Based on research carried out in the UK between 2008 and 2011, this paper examines the implications of the shift in discourse from recorded to live as ‘the’ popular music experience.
A report containing the findings of the Edinburgh live music census, held in June 2015, and subsequent recommendations to Edinburgh City Council.
This report, written by LMX’s own Emma Webster to celebrate the AIF’s sixth birthday, places the festival sector in its historical context and looks ahead to the future to see the issues currently facing festival promoters, with a focus on the AIF’s member festivals.
Author(s): UK MusicPublisher: UK MusicDate: 2014 Imagine is a report which looks at the unrealised potential of music heritage tourism in the UK. Millions of music tourists make pop pilgrimages to museums, take tours and visit the homes of the UK’s most loved bands every year. UK Music’s report examines how music tourists translate pop into pounds. Liverpool has been a standard …
PRS for Music’s 2013 financial results briefing paper showed that the collection society achieved an income of £665.7m, a 3.7% increase on 2012 – live music earned £25.7m.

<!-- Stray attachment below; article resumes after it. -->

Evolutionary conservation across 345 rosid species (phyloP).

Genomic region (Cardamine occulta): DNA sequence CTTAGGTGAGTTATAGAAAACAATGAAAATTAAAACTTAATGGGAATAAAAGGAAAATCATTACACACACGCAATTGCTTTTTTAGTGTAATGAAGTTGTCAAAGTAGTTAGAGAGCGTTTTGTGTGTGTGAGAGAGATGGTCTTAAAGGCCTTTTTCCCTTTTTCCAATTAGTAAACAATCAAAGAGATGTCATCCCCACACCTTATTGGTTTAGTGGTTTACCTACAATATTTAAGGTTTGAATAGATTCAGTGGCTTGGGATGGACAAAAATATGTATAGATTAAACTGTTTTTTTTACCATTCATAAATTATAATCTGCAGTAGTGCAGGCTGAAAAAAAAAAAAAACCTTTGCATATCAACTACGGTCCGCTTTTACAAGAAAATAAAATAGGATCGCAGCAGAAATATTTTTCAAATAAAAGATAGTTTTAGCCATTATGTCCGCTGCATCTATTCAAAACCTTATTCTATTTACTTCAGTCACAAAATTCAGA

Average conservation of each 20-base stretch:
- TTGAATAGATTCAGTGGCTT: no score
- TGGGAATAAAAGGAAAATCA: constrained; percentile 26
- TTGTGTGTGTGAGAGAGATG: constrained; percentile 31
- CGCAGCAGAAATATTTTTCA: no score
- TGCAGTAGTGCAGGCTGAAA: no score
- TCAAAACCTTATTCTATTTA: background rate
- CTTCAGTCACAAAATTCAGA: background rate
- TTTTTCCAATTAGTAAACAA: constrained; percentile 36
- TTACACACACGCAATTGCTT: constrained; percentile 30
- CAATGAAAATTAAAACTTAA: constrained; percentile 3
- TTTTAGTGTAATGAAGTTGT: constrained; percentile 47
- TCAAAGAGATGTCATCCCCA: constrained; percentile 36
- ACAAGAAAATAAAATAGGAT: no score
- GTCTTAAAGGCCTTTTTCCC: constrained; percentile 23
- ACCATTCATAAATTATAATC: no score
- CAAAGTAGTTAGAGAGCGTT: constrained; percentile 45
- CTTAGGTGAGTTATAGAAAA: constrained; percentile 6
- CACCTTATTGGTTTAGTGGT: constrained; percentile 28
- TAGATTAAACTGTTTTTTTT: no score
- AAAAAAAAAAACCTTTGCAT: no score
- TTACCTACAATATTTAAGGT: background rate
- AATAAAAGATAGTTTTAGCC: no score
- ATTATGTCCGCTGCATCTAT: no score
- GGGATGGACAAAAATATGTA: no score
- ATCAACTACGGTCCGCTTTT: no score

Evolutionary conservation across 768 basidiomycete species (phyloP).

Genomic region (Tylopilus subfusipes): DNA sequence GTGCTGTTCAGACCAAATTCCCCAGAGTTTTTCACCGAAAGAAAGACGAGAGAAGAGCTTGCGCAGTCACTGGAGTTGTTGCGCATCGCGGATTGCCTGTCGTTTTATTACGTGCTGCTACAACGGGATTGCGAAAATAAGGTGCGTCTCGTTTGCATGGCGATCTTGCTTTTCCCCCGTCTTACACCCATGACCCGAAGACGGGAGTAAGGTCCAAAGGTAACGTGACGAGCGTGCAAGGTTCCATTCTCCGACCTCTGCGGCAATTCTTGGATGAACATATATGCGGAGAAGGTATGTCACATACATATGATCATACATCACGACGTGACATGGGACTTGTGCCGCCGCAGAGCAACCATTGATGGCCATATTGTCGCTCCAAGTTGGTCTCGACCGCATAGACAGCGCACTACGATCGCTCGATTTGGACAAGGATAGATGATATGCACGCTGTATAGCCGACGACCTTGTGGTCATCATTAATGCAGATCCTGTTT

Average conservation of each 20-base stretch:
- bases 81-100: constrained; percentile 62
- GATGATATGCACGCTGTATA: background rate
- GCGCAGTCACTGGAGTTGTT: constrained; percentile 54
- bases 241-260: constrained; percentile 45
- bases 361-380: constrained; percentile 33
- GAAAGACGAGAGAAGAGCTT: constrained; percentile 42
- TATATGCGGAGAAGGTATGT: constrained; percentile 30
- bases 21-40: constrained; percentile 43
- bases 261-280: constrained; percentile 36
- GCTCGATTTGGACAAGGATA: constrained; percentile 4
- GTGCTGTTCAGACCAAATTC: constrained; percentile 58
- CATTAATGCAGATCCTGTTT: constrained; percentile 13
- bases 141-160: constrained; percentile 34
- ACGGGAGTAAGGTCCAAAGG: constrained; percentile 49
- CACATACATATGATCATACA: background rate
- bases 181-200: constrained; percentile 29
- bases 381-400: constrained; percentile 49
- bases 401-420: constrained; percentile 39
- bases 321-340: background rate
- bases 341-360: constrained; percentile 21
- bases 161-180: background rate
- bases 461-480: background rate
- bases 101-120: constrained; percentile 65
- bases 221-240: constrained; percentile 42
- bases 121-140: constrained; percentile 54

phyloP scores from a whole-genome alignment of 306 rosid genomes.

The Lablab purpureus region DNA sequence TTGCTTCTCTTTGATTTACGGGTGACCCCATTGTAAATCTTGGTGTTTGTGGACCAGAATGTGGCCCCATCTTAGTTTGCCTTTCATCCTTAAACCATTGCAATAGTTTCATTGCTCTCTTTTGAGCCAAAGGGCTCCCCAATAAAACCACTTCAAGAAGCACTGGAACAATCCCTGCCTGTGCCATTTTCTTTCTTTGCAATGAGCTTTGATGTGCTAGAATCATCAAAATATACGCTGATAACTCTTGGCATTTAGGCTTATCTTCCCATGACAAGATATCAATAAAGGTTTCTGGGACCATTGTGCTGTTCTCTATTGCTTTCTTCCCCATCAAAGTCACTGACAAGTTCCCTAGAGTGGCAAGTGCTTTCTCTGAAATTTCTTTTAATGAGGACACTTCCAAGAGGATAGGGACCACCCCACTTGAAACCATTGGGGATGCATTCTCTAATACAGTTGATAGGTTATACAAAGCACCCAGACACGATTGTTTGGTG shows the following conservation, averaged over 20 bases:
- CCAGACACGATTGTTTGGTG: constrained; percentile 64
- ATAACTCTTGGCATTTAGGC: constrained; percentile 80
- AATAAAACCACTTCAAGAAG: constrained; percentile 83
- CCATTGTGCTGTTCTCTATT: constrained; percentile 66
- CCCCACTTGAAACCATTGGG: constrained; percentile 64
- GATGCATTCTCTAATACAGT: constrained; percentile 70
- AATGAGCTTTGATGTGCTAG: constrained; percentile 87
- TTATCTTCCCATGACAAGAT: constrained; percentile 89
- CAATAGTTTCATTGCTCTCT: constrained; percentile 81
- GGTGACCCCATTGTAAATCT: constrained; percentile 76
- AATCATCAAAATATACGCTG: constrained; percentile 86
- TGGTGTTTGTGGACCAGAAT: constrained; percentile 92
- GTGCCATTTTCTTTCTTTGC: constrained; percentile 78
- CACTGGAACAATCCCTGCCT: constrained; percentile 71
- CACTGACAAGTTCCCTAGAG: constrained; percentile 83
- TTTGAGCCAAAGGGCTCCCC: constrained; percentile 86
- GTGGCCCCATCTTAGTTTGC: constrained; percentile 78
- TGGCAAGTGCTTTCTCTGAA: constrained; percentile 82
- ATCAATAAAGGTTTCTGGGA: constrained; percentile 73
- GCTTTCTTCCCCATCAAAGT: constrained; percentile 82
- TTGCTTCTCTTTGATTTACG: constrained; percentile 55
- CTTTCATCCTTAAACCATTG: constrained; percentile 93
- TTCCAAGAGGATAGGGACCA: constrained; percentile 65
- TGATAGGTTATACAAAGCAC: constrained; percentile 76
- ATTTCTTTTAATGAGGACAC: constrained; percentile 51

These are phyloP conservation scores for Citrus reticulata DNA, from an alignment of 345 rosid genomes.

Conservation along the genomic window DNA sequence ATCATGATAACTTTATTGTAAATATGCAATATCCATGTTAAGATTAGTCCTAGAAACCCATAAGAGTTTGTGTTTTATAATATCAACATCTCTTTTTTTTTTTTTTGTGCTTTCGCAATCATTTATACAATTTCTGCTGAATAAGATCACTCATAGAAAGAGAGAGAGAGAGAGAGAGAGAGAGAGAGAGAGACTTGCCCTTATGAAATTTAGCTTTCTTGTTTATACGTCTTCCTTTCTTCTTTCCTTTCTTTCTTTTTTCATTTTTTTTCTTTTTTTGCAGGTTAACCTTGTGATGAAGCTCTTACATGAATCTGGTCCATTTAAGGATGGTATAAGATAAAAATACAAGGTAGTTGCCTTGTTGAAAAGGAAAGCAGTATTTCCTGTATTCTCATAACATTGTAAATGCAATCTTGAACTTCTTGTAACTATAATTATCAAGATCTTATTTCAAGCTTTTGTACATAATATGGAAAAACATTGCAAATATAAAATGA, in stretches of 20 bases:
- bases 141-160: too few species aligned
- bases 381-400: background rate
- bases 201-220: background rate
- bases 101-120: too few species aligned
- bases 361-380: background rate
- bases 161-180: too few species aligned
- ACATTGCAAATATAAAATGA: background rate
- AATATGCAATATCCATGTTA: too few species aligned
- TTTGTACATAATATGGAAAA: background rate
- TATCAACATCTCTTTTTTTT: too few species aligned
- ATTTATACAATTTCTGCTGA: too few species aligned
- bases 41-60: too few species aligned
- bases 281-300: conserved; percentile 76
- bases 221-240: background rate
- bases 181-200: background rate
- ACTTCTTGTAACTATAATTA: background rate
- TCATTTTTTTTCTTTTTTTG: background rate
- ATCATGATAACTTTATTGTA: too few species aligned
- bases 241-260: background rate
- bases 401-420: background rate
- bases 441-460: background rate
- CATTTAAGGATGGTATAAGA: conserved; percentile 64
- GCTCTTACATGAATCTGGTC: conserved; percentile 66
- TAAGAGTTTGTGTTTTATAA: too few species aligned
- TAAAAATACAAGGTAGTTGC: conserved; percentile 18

A report produced from research conducted under an AHRC Cultural Engagement grant, looking at state provision of support for Scottish music industry practitioners, with a particular emphasis on showcasing activities.
Report co-produced by the Musicians’ Union and UK Music which assesses the impact of the Live Music Act 2012, published one year after the introduction of the Act.
Paper analysing the market functions of intermediaries between artist and performer, such as booking agents and presenting organisations, drawing implications for enhanced effectiveness of the performing arts market.
A practical and basic guide for orchestras, commissioned by ABO and Orchestras Live and authored by Julie’s Bicycle, it addresses the environmental impacts of their work: from office-based work to marketing and rehearsals.
A ‘how-to’ guide for music companies and individuals interested in greening their activities – from touring to offices, recording studios to festivals. Shows how the industry can meet London’s ambitious targets of cutting its emissions by 60% by 2025.